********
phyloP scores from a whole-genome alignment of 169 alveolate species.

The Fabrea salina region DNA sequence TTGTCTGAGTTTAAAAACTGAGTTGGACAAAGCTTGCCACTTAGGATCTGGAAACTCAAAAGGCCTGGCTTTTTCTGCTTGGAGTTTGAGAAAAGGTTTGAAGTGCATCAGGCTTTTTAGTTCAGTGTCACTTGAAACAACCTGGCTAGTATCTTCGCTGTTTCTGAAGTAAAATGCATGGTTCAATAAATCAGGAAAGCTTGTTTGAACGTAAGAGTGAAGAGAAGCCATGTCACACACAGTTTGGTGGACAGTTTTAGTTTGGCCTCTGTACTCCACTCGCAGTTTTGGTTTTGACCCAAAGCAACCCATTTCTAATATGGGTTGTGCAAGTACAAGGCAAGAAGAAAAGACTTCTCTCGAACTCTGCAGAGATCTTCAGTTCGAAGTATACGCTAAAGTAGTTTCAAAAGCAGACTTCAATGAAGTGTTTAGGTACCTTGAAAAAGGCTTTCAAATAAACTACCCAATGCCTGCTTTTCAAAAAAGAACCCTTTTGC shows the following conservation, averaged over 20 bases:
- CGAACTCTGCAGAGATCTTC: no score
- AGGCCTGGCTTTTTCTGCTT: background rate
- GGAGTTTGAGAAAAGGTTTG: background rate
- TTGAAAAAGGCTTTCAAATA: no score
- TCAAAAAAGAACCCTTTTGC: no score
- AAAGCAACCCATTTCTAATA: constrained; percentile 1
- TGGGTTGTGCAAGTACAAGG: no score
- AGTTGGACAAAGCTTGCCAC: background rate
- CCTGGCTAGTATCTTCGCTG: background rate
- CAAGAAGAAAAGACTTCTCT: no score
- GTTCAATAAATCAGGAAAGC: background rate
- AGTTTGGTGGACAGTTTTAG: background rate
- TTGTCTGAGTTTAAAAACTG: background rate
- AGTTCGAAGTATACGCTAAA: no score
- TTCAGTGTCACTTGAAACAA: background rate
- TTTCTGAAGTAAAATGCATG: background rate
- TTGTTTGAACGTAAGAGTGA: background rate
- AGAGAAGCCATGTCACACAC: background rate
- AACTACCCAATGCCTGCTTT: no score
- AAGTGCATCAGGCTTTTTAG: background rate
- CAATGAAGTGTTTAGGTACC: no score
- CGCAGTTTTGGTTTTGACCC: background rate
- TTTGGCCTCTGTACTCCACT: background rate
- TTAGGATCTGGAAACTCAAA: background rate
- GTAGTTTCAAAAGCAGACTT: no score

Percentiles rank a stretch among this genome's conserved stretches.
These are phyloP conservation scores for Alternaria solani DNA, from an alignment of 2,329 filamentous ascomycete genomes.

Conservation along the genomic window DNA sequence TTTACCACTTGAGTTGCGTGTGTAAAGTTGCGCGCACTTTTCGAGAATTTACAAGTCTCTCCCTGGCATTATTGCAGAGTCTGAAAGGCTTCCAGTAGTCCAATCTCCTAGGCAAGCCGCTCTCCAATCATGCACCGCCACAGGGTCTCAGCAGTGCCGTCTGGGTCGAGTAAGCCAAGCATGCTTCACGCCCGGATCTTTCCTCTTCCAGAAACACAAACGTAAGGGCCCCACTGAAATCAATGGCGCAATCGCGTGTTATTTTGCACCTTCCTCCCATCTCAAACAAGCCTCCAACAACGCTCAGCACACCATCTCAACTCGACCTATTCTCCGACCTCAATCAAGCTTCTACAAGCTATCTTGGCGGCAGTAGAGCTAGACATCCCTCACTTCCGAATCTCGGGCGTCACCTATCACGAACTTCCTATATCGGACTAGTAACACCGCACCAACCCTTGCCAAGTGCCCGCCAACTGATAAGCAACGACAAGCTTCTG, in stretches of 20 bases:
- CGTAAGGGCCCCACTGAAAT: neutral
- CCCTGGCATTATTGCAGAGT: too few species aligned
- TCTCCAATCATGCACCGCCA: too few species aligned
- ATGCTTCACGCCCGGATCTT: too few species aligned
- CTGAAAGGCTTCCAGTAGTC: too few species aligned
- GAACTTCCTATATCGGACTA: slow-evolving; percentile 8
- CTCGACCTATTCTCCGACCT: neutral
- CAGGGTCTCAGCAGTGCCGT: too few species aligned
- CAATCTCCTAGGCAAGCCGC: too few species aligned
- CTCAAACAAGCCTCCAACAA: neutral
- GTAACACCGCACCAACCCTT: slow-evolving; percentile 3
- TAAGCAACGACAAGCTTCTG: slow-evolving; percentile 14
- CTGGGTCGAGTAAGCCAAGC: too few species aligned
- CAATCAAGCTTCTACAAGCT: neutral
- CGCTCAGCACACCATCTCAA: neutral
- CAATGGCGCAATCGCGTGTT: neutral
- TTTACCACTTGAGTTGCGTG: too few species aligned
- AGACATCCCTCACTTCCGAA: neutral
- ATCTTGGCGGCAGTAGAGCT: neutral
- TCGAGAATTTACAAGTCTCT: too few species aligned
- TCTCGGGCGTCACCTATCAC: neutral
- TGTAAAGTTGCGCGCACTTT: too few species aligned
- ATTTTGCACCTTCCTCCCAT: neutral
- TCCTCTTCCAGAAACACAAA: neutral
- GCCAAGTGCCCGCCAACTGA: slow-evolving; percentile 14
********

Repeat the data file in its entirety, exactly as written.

phyloP scores from a whole-genome alignment of 169 alveolate species.

The Fabrea salina region DNA sequence TTGTCTGAGTTTAAAAACTGAGTTGGACAAAGCTTGCCACTTAGGATCTGGAAACTCAAAAGGCCTGGCTTTTTCTGCTTGGAGTTTGAGAAAAGGTTTGAAGTGCATCAGGCTTTTTAGTTCAGTGTCACTTGAAACAACCTGGCTAGTATCTTCGCTGTTTCTGAAGTAAAATGCATGGTTCAATAAATCAGGAAAGCTTGTTTGAACGTAAGAGTGAAGAGAAGCCATGTCACACACAGTTTGGTGGACAGTTTTAGTTTGGCCTCTGTACTCCACTCGCAGTTTTGGTTTTGACCCAAAGCAACCCATTTCTAATATGGGTTGTGCAAGTACAAGGCAAGAAGAAAAGACTTCTCTCGAACTCTGCAGAGATCTTCAGTTCGAAGTATACGCTAAAGTAGTTTCAAAAGCAGACTTCAATGAAGTGTTTAGGTACCTTGAAAAAGGCTTTCAAATAAACTACCCAATGCCTGCTTTTCAAAAAAGAACCCTTTTGC shows the following conservation, averaged over 20 bases:
- CGAACTCTGCAGAGATCTTC: no score
- AGGCCTGGCTTTTTCTGCTT: background rate
- GGAGTTTGAGAAAAGGTTTG: background rate
- TTGAAAAAGGCTTTCAAATA: no score
- TCAAAAAAGAACCCTTTTGC: no score
- AAAGCAACCCATTTCTAATA: constrained; percentile 1
- TGGGTTGTGCAAGTACAAGG: no score
- AGTTGGACAAAGCTTGCCAC: background rate
- CCTGGCTAGTATCTTCGCTG: background rate
- CAAGAAGAAAAGACTTCTCT: no score
- GTTCAATAAATCAGGAAAGC: background rate
- AGTTTGGTGGACAGTTTTAG: background rate
- TTGTCTGAGTTTAAAAACTG: background rate
- AGTTCGAAGTATACGCTAAA: no score
- TTCAGTGTCACTTGAAACAA: background rate
- TTTCTGAAGTAAAATGCATG: background rate
- TTGTTTGAACGTAAGAGTGA: background rate
- AGAGAAGCCATGTCACACAC: background rate
- AACTACCCAATGCCTGCTTT: no score
- AAGTGCATCAGGCTTTTTAG: background rate
- CAATGAAGTGTTTAGGTACC: no score
- CGCAGTTTTGGTTTTGACCC: background rate
- TTTGGCCTCTGTACTCCACT: background rate
- TTAGGATCTGGAAACTCAAA: background rate
- GTAGTTTCAAAAGCAGACTT: no score

Percentiles rank a stretch among this genome's conserved stretches.
These are phyloP conservation scores for Alternaria solani DNA, from an alignment of 2,329 filamentous ascomycete genomes.

Conservation along the genomic window DNA sequence TTTACCACTTGAGTTGCGTGTGTAAAGTTGCGCGCACTTTTCGAGAATTTACAAGTCTCTCCCTGGCATTATTGCAGAGTCTGAAAGGCTTCCAGTAGTCCAATCTCCTAGGCAAGCCGCTCTCCAATCATGCACCGCCACAGGGTCTCAGCAGTGCCGTCTGGGTCGAGTAAGCCAAGCATGCTTCACGCCCGGATCTTTCCTCTTCCAGAAACACAAACGTAAGGGCCCCACTGAAATCAATGGCGCAATCGCGTGTTATTTTGCACCTTCCTCCCATCTCAAACAAGCCTCCAACAACGCTCAGCACACCATCTCAACTCGACCTATTCTCCGACCTCAATCAAGCTTCTACAAGCTATCTTGGCGGCAGTAGAGCTAGACATCCCTCACTTCCGAATCTCGGGCGTCACCTATCACGAACTTCCTATATCGGACTAGTAACACCGCACCAACCCTTGCCAAGTGCCCGCCAACTGATAAGCAACGACAAGCTTCTG, in stretches of 20 bases:
- CGTAAGGGCCCCACTGAAAT: neutral
- CCCTGGCATTATTGCAGAGT: too few species aligned
- TCTCCAATCATGCACCGCCA: too few species aligned
- ATGCTTCACGCCCGGATCTT: too few species aligned
- CTGAAAGGCTTCCAGTAGTC: too few species aligned
- GAACTTCCTATATCGGACTA: slow-evolving; percentile 8
- CTCGACCTATTCTCCGACCT: neutral
- CAGGGTCTCAGCAGTGCCGT: too few species aligned
- CAATCTCCTAGGCAAGCCGC: too few species aligned
- CTCAAACAAGCCTCCAACAA: neutral
- GTAACACCGCACCAACCCTT: slow-evolving; percentile 3
- TAAGCAACGACAAGCTTCTG: slow-evolving; percentile 14
- CTGGGTCGAGTAAGCCAAGC: too few species aligned
- CAATCAAGCTTCTACAAGCT: neutral
- CGCTCAGCACACCATCTCAA: neutral
- CAATGGCGCAATCGCGTGTT: neutral
- TTTACCACTTGAGTTGCGTG: too few species aligned
- AGACATCCCTCACTTCCGAA: neutral
- ATCTTGGCGGCAGTAGAGCT: neutral
- TCGAGAATTTACAAGTCTCT: too few species aligned
- TCTCGGGCGTCACCTATCAC: neutral
- TGTAAAGTTGCGCGCACTTT: too few species aligned
- ATTTTGCACCTTCCTCCCAT: neutral
- TCCTCTTCCAGAAACACAAA: neutral
- GCCAAGTGCCCGCCAACTGA: slow-evolving; percentile 14